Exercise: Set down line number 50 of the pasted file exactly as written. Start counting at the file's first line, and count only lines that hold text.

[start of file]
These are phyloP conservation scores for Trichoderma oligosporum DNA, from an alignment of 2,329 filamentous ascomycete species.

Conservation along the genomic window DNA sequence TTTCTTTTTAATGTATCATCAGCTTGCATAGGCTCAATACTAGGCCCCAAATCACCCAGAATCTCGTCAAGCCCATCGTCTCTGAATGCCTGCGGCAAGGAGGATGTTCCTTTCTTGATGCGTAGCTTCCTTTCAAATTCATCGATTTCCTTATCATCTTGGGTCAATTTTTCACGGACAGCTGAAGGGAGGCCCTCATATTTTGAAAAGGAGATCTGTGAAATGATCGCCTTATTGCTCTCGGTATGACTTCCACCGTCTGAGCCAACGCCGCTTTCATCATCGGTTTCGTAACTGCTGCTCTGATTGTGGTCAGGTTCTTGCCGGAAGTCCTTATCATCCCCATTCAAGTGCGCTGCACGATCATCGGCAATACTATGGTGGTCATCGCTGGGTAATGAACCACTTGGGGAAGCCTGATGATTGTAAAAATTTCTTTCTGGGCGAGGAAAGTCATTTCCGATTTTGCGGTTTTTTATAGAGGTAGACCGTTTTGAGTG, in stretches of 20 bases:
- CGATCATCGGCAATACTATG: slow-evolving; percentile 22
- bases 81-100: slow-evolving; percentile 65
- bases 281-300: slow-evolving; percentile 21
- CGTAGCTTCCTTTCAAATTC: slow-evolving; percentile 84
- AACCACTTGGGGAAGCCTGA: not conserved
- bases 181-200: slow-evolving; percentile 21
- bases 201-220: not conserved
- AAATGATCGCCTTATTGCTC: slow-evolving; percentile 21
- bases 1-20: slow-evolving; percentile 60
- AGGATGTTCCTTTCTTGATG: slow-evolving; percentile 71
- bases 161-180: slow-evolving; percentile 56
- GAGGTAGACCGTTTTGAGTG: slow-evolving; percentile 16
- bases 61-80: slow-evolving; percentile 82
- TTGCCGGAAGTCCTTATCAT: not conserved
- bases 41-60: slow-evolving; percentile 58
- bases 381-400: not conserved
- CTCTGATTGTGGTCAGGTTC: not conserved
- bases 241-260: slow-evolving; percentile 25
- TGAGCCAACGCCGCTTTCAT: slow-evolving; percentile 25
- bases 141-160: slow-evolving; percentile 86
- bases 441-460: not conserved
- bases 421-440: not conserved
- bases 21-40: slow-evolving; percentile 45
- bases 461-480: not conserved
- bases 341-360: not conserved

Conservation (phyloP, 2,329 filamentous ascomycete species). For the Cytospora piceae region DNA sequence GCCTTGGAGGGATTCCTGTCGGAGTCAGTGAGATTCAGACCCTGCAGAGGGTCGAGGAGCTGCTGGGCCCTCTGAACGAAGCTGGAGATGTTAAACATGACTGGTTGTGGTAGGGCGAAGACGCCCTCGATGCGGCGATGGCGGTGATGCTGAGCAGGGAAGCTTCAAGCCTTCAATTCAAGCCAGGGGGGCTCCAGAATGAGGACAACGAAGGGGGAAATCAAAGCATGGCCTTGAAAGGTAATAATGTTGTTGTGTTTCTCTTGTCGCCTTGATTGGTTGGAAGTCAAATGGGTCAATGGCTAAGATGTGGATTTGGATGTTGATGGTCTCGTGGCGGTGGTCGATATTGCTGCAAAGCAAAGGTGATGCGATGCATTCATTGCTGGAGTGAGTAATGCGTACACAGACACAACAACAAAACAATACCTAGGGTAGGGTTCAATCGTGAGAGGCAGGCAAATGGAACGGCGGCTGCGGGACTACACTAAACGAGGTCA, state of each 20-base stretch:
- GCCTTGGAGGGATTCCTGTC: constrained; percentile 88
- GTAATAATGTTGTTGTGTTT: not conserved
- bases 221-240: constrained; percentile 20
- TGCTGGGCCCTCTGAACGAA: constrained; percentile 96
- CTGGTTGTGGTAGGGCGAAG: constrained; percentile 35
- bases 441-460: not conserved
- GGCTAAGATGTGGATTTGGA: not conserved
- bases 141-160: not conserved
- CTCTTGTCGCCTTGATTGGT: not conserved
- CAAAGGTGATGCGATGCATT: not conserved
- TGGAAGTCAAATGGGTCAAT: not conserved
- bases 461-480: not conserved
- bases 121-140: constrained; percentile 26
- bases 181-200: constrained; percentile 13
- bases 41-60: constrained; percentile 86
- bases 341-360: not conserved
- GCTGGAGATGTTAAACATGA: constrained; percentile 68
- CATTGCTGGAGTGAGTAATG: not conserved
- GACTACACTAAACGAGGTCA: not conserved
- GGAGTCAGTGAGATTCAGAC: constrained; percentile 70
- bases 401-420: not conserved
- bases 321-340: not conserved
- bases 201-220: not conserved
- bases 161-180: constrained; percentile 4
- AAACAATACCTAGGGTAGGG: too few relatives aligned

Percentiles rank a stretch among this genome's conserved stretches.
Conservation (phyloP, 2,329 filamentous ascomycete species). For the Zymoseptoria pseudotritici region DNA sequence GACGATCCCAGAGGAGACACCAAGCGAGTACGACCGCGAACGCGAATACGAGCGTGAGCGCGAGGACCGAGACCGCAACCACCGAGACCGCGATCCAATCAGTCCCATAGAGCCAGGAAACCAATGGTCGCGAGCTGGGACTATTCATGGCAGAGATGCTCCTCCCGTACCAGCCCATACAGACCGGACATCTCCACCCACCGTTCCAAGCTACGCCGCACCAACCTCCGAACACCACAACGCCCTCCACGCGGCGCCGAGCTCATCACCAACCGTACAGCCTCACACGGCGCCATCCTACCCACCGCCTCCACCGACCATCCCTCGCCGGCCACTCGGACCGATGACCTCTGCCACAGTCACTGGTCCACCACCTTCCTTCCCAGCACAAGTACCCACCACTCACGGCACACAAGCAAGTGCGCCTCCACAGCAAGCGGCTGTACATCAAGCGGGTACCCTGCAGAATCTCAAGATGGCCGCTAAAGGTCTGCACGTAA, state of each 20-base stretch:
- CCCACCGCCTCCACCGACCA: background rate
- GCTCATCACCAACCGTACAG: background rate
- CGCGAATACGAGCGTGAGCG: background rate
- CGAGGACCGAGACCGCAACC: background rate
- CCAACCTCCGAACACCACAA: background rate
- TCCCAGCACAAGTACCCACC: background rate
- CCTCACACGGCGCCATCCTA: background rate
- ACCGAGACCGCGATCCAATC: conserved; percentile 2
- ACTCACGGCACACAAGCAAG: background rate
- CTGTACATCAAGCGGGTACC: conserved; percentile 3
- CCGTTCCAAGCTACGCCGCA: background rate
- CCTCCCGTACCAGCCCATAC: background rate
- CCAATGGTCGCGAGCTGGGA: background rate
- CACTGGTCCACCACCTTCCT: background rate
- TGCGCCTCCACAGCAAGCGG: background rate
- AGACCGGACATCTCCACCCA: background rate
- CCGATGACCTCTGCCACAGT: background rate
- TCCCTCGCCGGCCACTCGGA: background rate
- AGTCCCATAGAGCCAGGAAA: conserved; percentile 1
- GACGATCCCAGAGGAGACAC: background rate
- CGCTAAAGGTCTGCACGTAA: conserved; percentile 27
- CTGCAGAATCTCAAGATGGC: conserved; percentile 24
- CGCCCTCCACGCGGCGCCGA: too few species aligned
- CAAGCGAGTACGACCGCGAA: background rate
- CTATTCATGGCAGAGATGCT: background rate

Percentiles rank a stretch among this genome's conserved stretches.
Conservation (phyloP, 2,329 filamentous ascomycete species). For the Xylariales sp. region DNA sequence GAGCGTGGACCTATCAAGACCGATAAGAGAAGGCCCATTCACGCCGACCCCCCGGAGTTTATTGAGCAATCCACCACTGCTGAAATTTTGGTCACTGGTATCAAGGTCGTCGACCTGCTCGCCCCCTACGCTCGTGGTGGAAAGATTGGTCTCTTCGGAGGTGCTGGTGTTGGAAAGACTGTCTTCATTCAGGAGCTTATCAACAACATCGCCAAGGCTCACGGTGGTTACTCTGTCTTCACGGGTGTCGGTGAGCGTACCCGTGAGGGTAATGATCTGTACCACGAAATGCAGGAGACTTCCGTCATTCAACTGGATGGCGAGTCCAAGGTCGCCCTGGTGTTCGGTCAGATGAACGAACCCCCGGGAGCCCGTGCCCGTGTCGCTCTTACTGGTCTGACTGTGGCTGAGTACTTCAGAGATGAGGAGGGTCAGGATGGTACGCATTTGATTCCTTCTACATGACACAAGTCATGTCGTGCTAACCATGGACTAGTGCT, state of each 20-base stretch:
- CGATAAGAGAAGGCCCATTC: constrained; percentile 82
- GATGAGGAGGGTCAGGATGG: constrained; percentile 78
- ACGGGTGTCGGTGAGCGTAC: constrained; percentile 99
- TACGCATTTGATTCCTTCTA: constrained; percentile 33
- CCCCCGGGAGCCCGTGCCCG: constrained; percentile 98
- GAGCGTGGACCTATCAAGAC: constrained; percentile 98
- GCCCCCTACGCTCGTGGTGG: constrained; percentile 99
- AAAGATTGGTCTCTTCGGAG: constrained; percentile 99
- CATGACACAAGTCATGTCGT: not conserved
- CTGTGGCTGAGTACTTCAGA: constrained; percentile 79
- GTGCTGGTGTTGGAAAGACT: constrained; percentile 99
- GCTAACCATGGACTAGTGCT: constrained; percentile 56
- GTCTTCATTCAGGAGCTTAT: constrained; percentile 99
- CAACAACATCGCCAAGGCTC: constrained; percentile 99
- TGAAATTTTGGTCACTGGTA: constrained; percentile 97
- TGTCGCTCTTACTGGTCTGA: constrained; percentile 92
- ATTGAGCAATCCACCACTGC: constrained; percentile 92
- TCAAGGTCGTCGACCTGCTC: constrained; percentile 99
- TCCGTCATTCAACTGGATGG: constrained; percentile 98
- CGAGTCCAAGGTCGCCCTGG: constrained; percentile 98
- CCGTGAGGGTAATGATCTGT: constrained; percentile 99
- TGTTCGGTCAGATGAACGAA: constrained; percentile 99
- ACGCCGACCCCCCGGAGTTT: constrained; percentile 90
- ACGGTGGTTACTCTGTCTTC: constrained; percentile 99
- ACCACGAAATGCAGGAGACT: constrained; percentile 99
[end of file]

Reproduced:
- bases 321-340: not conserved